Smooth and on-time closings
As you know, preparation and communication are the most effective ways you can help your clients have a positive experience when financing a home purchase. Here are five areas you may want to focus your attention, to facilitate the best experience for your clients.
Five steps to prepare your clients
Encourage your clients to think through mortgage choices first.
Engaged homebuyers are more likely to select a mortgage loan that meets their needs and presents few surprises during underwriting. The pre-application timeframe is critical and gives clients a chance to decide on a loan type and down payment amount before they are focused on a closing date.
- Make sure your clients feel comfortable they can afford the home and feel confident in their ability to receive a mortgage loan approval for the required amount.
- Encourage prospective homebuyers to review their credit reports early in the process. Through early review, they can find and correct errors to potentially raise their credit score and reduce their cost of borrowing.
Helpful resources for your clients
- Download the toolkit, designed for web posting and interactivity
- Download the print-ready PDF
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- Pre-order printed copies from the U.S. Government Printing Office
- Download instructions and required disclaimer if you’d like to add your organization’s logo
- (English only) | English disclaimer | Spanish disclaimer
- The Owning a Home site provides more in-depth tools, resources, and specific recommended actions for each step in the process.
Once a property has been identified, encourage your clients to apply for Loan Estimates from multiple lenders.
Loan Estimates no longer require written documentation, so encourage your clients to compare offers from several lenders. This will avoid second guessing whether they got the best deal. Learn more about how the newly designed disclosures simplify the process.
- Loan Estimates show rates and loan terms in an easy-to-compare format, customized based on your clients’ credit and the details of their request.
- Clients who understand market rates are more likely to feel confident about their choices and work proactively and collaboratively with their lender.
- Loan Estimates are most useful when your clients define the requested mortgage type and compare “apples-to-apples” Loan Estimates.
Helpful resources for your clients
Make sure your clients indicate their intent to proceed.
Lenders have different policies about what your clients need to do to successfully move an application forward from the Loan Estimate stage into active processing, when the appraisal and other verifications typically begin. Talk to lenders serving your area to learn about those policies and discuss lender requirements with your clients to be confident that your clients have an active mortgage application underway.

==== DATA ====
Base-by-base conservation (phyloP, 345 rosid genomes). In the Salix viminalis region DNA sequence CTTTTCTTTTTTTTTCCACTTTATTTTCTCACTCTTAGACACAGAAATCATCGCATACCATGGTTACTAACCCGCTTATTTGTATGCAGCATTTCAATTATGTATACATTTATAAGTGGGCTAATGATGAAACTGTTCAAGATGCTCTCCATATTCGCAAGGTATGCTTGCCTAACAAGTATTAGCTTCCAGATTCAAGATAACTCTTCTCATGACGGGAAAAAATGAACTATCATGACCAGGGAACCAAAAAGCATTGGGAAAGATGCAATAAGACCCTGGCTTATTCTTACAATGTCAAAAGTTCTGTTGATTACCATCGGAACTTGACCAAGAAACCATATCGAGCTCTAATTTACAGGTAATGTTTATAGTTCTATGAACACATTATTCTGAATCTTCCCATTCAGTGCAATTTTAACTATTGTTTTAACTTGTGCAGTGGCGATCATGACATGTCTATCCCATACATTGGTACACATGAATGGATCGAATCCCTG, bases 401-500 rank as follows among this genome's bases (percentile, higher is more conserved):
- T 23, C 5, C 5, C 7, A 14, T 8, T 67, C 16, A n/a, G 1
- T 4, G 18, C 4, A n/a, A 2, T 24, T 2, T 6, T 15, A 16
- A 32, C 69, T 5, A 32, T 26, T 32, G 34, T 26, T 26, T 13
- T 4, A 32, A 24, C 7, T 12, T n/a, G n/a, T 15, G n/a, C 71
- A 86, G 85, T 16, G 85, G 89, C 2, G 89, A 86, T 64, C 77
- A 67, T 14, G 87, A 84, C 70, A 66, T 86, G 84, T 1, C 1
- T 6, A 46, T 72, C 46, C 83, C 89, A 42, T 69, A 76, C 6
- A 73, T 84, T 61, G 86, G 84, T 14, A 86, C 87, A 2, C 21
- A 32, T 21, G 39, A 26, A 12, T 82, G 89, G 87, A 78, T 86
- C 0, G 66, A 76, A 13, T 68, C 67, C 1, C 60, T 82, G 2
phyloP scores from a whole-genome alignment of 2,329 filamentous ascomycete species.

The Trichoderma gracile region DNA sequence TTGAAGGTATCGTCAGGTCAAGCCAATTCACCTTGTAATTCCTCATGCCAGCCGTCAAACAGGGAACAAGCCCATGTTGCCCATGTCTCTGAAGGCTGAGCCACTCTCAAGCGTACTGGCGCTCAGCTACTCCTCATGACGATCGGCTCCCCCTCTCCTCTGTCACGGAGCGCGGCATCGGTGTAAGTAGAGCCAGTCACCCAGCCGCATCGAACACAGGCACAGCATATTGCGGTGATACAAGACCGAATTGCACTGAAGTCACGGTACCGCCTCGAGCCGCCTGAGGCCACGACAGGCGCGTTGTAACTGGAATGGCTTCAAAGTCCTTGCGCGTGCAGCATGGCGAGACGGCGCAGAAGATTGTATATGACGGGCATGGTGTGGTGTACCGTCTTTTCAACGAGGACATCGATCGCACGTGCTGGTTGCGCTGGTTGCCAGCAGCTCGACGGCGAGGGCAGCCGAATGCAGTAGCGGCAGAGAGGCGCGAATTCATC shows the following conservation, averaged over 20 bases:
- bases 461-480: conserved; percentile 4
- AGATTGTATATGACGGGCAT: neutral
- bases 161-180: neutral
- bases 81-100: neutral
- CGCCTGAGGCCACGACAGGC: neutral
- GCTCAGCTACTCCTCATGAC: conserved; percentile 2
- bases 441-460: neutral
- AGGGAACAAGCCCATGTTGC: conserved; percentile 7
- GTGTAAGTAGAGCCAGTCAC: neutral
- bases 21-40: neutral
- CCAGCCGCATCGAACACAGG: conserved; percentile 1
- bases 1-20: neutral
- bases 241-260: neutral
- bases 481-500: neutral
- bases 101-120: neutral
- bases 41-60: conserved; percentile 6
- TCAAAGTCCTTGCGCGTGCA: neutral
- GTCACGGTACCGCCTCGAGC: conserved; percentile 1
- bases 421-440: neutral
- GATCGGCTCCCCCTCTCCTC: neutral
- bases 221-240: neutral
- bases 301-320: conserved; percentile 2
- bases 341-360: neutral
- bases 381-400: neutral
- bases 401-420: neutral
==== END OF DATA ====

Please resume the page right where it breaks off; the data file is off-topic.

Your clients might request a Loan Estimate and then feel like they’re done—but Loan Estimates expire after ten business days. If your clients do not complete the steps required by the lender to express their intent to proceed, their applications could be closed as incomplete. If this happens, your clients will likely need to start over with a new application. Learn more about what has and has not changed about the mortgage process.
Be the source of accurate and timely information about the property and transaction.
Open lines of communication help prevent needless confusion and delays.
- Make sure your clients have detailed information they can share with their lender about property taxes, homeowner’s association fees, condominium association fees, and the estimated cost for homeowners insurance. Although the lender likely needs to verify these costs later, accurate numbers now can prevent revised Loan Estimates later.
- If anything about the transaction changes, communicate those changes promptly to everyone involved and confirm the information has been received. The lender determines whether the change requires a revised Loan Estimate. Your best strategy is to communicate any changes to your client and to confirm that the lender has received the information as well.
- Confirm the lender and the closing company have the buyer’s and the seller’s real estate broker information. Because this information appears on the Closing Disclosure, they both need correct and complete information.
Find out who provides the Closing Disclosure.
Find out who will be preparing and providing the Closing Disclosure, when and how your client can expect to receive it, and how any last-minute changes are handled. Business practices can vary from lender to lender and state to state.
Previously HUD-1 Settlement Statements were most often provided by a settlement agent, attorney, or closing company. This may not be the case for the Closing Disclosure. Lenders may choose to prepare and deliver the Closing Disclosure to your client directly. They may deliver it through the mail, in-person, or electronically (if your clients have given permission for electronic delivery).
Find out if the lender or the closing company has a required timeframe for any change requests. Keep in mind that no matter who prepares or provides the Closing Disclosure, the lender is accountable for its accuracy and approves the final version.